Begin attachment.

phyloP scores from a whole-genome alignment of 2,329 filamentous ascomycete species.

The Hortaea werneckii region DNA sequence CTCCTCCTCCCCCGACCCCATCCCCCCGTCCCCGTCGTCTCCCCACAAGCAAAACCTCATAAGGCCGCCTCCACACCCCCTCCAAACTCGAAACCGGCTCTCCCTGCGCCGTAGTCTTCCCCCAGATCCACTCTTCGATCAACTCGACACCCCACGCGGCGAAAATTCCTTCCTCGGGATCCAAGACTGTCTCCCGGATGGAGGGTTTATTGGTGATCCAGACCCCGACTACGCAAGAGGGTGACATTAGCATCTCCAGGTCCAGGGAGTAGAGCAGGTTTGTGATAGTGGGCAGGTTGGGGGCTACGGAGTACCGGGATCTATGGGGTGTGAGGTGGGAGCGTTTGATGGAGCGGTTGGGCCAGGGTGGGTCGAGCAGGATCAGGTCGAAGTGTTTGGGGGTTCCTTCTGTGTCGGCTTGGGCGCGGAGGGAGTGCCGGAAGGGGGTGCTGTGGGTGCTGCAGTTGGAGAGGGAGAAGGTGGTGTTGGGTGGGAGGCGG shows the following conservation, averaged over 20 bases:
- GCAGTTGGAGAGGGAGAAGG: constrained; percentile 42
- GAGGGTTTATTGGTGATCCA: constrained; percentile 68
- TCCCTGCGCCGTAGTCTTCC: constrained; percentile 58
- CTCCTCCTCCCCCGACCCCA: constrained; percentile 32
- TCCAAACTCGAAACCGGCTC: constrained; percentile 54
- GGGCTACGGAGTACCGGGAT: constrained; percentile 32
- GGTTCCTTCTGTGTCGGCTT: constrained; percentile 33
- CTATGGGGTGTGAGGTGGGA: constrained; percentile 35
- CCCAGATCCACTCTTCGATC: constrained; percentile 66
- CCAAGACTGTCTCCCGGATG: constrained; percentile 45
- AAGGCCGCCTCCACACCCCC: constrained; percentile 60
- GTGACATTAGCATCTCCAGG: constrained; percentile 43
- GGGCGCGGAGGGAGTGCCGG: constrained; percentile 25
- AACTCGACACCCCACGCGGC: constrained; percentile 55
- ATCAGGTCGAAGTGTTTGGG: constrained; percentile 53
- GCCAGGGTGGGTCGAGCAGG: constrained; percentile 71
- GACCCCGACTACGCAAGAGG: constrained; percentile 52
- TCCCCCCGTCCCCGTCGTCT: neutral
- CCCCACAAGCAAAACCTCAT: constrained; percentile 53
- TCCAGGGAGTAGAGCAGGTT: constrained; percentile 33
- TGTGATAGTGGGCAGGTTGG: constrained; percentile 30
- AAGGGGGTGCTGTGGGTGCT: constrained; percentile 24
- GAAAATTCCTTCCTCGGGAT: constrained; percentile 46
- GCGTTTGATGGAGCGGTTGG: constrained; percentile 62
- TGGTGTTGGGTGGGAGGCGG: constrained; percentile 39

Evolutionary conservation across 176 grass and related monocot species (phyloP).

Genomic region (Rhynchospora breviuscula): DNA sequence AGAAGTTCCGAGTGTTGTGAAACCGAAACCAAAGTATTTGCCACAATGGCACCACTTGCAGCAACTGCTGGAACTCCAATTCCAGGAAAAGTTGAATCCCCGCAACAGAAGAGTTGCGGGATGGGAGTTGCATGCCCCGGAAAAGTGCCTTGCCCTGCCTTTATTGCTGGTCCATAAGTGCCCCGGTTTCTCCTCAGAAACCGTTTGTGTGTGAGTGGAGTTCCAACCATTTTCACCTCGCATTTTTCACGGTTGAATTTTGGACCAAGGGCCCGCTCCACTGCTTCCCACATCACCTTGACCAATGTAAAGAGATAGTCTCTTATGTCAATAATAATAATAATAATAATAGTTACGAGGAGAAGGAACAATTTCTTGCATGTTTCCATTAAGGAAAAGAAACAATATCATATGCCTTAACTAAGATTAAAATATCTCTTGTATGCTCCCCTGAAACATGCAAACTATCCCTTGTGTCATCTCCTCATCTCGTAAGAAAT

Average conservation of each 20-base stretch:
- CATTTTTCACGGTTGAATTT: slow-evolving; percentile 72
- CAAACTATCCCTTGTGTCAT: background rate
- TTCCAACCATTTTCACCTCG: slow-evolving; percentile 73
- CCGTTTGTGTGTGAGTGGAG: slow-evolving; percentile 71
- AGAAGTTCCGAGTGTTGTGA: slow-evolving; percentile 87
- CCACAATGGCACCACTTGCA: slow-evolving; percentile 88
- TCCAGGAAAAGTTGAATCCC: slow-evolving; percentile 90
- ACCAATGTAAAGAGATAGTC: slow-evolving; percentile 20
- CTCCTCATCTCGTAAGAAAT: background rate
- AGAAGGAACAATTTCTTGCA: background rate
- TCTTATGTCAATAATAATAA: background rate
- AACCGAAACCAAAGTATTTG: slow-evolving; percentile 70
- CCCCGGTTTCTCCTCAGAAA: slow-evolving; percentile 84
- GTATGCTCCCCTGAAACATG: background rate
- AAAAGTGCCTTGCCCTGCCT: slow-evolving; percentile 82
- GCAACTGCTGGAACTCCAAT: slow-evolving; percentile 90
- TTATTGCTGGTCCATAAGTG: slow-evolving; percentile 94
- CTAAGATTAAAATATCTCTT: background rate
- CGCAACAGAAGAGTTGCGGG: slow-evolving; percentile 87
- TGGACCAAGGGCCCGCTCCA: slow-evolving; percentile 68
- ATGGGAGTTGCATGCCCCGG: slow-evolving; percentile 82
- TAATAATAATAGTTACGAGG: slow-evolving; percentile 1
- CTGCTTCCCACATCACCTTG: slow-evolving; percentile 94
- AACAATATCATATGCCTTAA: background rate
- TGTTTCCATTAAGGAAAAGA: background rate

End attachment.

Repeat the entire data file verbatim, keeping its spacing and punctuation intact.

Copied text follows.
phyloP scores from a whole-genome alignment of 2,329 filamentous ascomycete species.

The Hortaea werneckii region DNA sequence CTCCTCCTCCCCCGACCCCATCCCCCCGTCCCCGTCGTCTCCCCACAAGCAAAACCTCATAAGGCCGCCTCCACACCCCCTCCAAACTCGAAACCGGCTCTCCCTGCGCCGTAGTCTTCCCCCAGATCCACTCTTCGATCAACTCGACACCCCACGCGGCGAAAATTCCTTCCTCGGGATCCAAGACTGTCTCCCGGATGGAGGGTTTATTGGTGATCCAGACCCCGACTACGCAAGAGGGTGACATTAGCATCTCCAGGTCCAGGGAGTAGAGCAGGTTTGTGATAGTGGGCAGGTTGGGGGCTACGGAGTACCGGGATCTATGGGGTGTGAGGTGGGAGCGTTTGATGGAGCGGTTGGGCCAGGGTGGGTCGAGCAGGATCAGGTCGAAGTGTTTGGGGGTTCCTTCTGTGTCGGCTTGGGCGCGGAGGGAGTGCCGGAAGGGGGTGCTGTGGGTGCTGCAGTTGGAGAGGGAGAAGGTGGTGTTGGGTGGGAGGCGG shows the following conservation, averaged over 20 bases:
- GCAGTTGGAGAGGGAGAAGG: constrained; percentile 42
- GAGGGTTTATTGGTGATCCA: constrained; percentile 68
- TCCCTGCGCCGTAGTCTTCC: constrained; percentile 58
- CTCCTCCTCCCCCGACCCCA: constrained; percentile 32
- TCCAAACTCGAAACCGGCTC: constrained; percentile 54
- GGGCTACGGAGTACCGGGAT: constrained; percentile 32
- GGTTCCTTCTGTGTCGGCTT: constrained; percentile 33
- CTATGGGGTGTGAGGTGGGA: constrained; percentile 35
- CCCAGATCCACTCTTCGATC: constrained; percentile 66
- CCAAGACTGTCTCCCGGATG: constrained; percentile 45
- AAGGCCGCCTCCACACCCCC: constrained; percentile 60
- GTGACATTAGCATCTCCAGG: constrained; percentile 43
- GGGCGCGGAGGGAGTGCCGG: constrained; percentile 25
- AACTCGACACCCCACGCGGC: constrained; percentile 55
- ATCAGGTCGAAGTGTTTGGG: constrained; percentile 53
- GCCAGGGTGGGTCGAGCAGG: constrained; percentile 71
- GACCCCGACTACGCAAGAGG: constrained; percentile 52
- TCCCCCCGTCCCCGTCGTCT: neutral
- CCCCACAAGCAAAACCTCAT: constrained; percentile 53
- TCCAGGGAGTAGAGCAGGTT: constrained; percentile 33
- TGTGATAGTGGGCAGGTTGG: constrained; percentile 30
- AAGGGGGTGCTGTGGGTGCT: constrained; percentile 24
- GAAAATTCCTTCCTCGGGAT: constrained; percentile 46
- GCGTTTGATGGAGCGGTTGG: constrained; percentile 62
- TGGTGTTGGGTGGGAGGCGG: constrained; percentile 39

Evolutionary conservation across 176 grass and related monocot species (phyloP).

Genomic region (Rhynchospora breviuscula): DNA sequence AGAAGTTCCGAGTGTTGTGAAACCGAAACCAAAGTATTTGCCACAATGGCACCACTTGCAGCAACTGCTGGAACTCCAATTCCAGGAAAAGTTGAATCCCCGCAACAGAAGAGTTGCGGGATGGGAGTTGCATGCCCCGGAAAAGTGCCTTGCCCTGCCTTTATTGCTGGTCCATAAGTGCCCCGGTTTCTCCTCAGAAACCGTTTGTGTGTGAGTGGAGTTCCAACCATTTTCACCTCGCATTTTTCACGGTTGAATTTTGGACCAAGGGCCCGCTCCACTGCTTCCCACATCACCTTGACCAATGTAAAGAGATAGTCTCTTATGTCAATAATAATAATAATAATAATAGTTACGAGGAGAAGGAACAATTTCTTGCATGTTTCCATTAAGGAAAAGAAACAATATCATATGCCTTAACTAAGATTAAAATATCTCTTGTATGCTCCCCTGAAACATGCAAACTATCCCTTGTGTCATCTCCTCATCTCGTAAGAAAT

Average conservation of each 20-base stretch:
- CATTTTTCACGGTTGAATTT: slow-evolving; percentile 72
- CAAACTATCCCTTGTGTCAT: background rate
- TTCCAACCATTTTCACCTCG: slow-evolving; percentile 73
- CCGTTTGTGTGTGAGTGGAG: slow-evolving; percentile 71
- AGAAGTTCCGAGTGTTGTGA: slow-evolving; percentile 87
- CCACAATGGCACCACTTGCA: slow-evolving; percentile 88
- TCCAGGAAAAGTTGAATCCC: slow-evolving; percentile 90
- ACCAATGTAAAGAGATAGTC: slow-evolving; percentile 20
- CTCCTCATCTCGTAAGAAAT: background rate
- AGAAGGAACAATTTCTTGCA: background rate
- TCTTATGTCAATAATAATAA: background rate
- AACCGAAACCAAAGTATTTG: slow-evolving; percentile 70
- CCCCGGTTTCTCCTCAGAAA: slow-evolving; percentile 84
- GTATGCTCCCCTGAAACATG: background rate
- AAAAGTGCCTTGCCCTGCCT: slow-evolving; percentile 82
- GCAACTGCTGGAACTCCAAT: slow-evolving; percentile 90
- TTATTGCTGGTCCATAAGTG: slow-evolving; percentile 94
- CTAAGATTAAAATATCTCTT: background rate
- CGCAACAGAAGAGTTGCGGG: slow-evolving; percentile 87
- TGGACCAAGGGCCCGCTCCA: slow-evolving; percentile 68
- ATGGGAGTTGCATGCCCCGG: slow-evolving; percentile 82
- TAATAATAATAGTTACGAGG: slow-evolving; percentile 1
- CTGCTTCCCACATCACCTTG: slow-evolving; percentile 94
- AACAATATCATATGCCTTAA: background rate
- TGTTTCCATTAAGGAAAAGA: background rate